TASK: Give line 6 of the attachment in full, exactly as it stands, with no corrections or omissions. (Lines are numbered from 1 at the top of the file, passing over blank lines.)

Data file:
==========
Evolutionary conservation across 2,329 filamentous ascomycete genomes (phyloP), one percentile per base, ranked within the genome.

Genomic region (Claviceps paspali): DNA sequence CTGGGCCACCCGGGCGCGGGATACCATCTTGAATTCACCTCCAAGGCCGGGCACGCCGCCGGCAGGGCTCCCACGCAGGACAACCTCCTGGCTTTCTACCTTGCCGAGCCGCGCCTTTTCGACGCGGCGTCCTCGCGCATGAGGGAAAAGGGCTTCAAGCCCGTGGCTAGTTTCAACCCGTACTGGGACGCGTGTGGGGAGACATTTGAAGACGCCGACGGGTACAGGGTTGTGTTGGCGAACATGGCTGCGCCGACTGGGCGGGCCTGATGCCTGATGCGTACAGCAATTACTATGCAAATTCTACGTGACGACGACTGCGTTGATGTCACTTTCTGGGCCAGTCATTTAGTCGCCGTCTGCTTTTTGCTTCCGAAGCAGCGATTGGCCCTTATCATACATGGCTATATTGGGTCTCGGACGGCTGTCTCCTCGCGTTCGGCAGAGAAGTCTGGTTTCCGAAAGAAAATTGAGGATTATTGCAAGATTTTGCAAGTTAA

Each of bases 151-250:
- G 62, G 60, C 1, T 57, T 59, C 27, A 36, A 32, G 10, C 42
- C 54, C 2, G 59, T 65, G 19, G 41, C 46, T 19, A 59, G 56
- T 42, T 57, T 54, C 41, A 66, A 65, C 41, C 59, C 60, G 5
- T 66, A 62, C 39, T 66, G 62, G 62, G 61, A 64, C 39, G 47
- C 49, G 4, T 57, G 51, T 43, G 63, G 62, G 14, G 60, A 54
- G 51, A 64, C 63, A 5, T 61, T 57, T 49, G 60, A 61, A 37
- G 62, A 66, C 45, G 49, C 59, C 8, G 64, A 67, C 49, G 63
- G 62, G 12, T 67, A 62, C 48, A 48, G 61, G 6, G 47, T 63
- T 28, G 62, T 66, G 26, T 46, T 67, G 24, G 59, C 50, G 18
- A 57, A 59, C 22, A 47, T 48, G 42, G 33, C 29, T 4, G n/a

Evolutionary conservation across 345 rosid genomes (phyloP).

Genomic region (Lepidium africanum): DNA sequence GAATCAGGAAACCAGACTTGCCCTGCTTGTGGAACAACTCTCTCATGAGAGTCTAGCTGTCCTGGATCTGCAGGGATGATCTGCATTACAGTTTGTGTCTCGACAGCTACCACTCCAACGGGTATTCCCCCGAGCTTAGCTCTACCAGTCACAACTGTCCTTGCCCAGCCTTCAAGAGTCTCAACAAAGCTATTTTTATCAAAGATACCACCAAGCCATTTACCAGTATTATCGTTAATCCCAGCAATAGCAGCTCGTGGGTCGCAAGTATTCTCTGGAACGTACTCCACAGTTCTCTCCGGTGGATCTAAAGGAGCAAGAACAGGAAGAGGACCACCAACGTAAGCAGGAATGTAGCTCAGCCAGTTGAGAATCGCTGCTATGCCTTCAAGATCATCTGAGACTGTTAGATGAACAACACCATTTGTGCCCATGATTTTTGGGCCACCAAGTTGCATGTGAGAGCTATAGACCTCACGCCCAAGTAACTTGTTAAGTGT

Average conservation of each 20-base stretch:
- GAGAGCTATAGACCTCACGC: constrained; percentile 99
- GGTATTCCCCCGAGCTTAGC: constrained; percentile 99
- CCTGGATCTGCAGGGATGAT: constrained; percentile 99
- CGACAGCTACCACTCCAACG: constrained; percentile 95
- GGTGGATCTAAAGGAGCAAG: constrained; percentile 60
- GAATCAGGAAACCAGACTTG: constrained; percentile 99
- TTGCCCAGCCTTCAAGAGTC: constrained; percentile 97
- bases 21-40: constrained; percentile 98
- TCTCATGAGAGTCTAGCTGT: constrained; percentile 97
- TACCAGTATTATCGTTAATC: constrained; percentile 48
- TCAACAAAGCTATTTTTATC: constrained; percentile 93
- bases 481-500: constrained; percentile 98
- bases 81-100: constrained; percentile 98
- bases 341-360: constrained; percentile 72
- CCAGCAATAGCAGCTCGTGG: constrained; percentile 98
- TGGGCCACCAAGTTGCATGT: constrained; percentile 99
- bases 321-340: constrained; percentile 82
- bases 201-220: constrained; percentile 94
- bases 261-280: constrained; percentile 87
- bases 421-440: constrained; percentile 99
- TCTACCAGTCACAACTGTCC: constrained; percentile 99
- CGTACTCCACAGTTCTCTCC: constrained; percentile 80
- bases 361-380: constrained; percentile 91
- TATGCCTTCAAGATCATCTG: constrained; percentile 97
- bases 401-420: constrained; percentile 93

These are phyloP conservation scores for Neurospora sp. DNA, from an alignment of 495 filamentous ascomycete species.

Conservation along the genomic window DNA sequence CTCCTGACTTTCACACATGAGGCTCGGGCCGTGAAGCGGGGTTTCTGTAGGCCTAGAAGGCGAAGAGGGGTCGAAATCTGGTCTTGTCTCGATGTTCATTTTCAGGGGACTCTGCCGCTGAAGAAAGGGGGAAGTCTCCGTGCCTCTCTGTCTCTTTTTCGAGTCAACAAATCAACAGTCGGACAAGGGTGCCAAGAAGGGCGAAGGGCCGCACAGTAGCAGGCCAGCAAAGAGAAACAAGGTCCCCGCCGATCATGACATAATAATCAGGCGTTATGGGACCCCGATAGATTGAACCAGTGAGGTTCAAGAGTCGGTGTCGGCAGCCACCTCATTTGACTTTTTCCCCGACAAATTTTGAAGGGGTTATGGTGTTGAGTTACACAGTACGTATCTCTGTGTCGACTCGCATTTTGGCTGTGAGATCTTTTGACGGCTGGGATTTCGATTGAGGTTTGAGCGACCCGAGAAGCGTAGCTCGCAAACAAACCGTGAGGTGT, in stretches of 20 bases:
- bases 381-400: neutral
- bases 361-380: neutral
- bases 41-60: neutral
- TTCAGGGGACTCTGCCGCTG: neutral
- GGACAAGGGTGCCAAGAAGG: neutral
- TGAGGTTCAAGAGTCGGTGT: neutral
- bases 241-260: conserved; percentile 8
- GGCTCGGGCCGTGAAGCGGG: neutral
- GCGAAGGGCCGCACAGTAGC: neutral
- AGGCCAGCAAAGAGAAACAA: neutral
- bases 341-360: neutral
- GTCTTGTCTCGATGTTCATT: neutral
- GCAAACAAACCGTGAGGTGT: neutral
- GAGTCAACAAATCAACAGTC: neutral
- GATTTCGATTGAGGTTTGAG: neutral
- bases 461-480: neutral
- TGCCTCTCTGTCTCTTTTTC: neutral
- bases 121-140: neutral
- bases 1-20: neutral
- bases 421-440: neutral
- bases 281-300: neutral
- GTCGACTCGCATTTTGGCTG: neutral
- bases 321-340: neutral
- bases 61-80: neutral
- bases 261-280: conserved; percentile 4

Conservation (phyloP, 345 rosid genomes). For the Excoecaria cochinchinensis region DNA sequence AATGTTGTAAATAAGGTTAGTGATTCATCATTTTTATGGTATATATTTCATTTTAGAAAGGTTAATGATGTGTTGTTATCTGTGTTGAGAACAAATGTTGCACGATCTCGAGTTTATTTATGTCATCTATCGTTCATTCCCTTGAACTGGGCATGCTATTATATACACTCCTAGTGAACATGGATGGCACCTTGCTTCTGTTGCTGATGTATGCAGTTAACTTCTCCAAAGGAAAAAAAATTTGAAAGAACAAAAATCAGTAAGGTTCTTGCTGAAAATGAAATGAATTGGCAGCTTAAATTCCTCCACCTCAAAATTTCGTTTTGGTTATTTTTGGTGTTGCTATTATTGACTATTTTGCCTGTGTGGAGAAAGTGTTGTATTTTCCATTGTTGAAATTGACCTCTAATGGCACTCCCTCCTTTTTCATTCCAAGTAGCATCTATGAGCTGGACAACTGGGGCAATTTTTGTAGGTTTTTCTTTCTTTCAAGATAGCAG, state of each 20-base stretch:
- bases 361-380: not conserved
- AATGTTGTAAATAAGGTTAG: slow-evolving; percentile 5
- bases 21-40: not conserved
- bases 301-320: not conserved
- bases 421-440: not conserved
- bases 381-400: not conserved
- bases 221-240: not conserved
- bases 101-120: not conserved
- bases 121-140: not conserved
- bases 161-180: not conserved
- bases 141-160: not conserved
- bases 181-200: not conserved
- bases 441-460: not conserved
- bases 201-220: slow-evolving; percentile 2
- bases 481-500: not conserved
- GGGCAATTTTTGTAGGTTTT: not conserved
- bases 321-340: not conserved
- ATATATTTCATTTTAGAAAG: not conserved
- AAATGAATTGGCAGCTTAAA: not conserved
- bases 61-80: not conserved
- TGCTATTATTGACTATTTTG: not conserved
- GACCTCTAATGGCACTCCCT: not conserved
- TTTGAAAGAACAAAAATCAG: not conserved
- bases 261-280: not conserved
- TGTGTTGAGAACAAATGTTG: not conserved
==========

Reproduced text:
- T 42, T 57, T 54, C 41, A 66, A 65, C 41, C 59, C 60, G 5